In Greeley, Rep. Dave Young has received contributions of $69,070 in his race with GOP businessman Isaia Aricayos, who’s raised $27,154.

Rep. John Buckner of Aurora has raised $37,113 in his District 40 race with Republican Aurora school board member JulieMarie Shepherd, who’s gathered a $5,786 campaign fund.

Also in Aurora, Rep. Rhonda Fields has contributions of $22,351, while District 42 GOP hopeful Mike Donald has raised only $845.

The Public Education Committee, a small-donor committee connected to the Colorado Education Association, reports having raised $230,000 in the current election cycle and having spent $137,850.

It’s given Kerr $4,900, and $4,500 contributions have gone to Buckner, Merrifield, Pettersen, Solano and Young. Fields and Hamner received smaller amounts. The committee also has made contributions to other Democratic legislative and statewide candidates and to campaign committees affiliated with the Democratic Party.

Big money anted in casino contest

The opposing sides in the Amendment 68 contest have raised a total of $13.2 million, with opponents in the lead at $9.1 million through June. (The group Don’t Turn Racetracks Into Casinos reported no new contributions in July.) The campaign is being bankrolled by companies that own existing casinos in Black Hawk, Central City and Cripple Creek.

The $4.1 million raised by the committee Coloradans for Better Schools has been given almost entirely by Mile High USA Inc., the company that owns Arapahoe Park racetrack. A full casino would be built there if A68 passes.

Modest fundraising in SBE contests

Democrats also are raising the largest amounts of money in two contested races for the State Board of Education.

In suburban District 7, Democratic incumbent Jane Goff has raised $11,990 compared to $1,870 for Republican Laura Boggs, a former Jeffco school board member.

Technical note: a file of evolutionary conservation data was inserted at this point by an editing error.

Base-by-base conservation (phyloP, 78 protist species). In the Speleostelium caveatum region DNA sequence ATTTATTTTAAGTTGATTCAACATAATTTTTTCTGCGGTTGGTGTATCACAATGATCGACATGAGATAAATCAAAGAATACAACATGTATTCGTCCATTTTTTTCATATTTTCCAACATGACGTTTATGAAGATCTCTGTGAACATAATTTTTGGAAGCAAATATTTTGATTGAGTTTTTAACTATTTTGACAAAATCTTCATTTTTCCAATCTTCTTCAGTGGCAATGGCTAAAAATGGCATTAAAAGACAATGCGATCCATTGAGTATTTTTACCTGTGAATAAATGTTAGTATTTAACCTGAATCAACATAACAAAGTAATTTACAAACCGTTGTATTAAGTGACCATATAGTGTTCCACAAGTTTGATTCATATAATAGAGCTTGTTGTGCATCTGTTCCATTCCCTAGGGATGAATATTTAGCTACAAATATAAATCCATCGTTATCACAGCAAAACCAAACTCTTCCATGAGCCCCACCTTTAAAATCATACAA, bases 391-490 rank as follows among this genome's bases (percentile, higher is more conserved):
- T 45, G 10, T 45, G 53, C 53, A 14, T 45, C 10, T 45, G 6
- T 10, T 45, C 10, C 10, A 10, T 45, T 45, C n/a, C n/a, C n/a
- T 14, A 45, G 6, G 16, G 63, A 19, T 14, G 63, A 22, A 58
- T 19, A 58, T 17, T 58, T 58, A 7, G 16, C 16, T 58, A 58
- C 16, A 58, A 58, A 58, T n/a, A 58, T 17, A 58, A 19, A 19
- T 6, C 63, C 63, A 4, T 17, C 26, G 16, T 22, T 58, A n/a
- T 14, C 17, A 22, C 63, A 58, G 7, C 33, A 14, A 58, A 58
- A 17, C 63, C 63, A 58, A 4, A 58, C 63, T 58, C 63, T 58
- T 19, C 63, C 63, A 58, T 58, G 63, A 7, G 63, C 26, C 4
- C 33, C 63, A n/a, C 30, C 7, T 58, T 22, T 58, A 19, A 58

In District 3, which stretches from northwestern Colorado to Pueblo, GOP incumbent Marcia Neal has raised $6,050, all but $1,808 of which she spent on a primary race. Democrat Henry Roman, former superintendent of the Pueblo 60 district, has raised $10,754 and has $9,486 still in the bank.

In Denver-based District 1, Democrat Val Flores has raised $17,931 and spent virtually all of it in a primary. She doesn’t have a Republican opponent.

Taggart Hansen, Flores’ primary opponent, raised $36,448 in his losing effort. Two independent expenditure committees, which act independently of a candidate’s committee, also raised significant funds. The BSSC Committee, which is affiliated with Stand for Children, spent $49,291 in support of Hansen. Raising Colorado, a group connected to Democrats for Education Reform, spent $47,062. So, Hansen and the two groups raised more than $130,000, seven times the amount raised by Flores for a low-turnout race that she won with 59 percent of the vote.

This story was updated on Aug. 5 to correct information about Judy Solano’s district and JulieMarie Shepherd’s current position.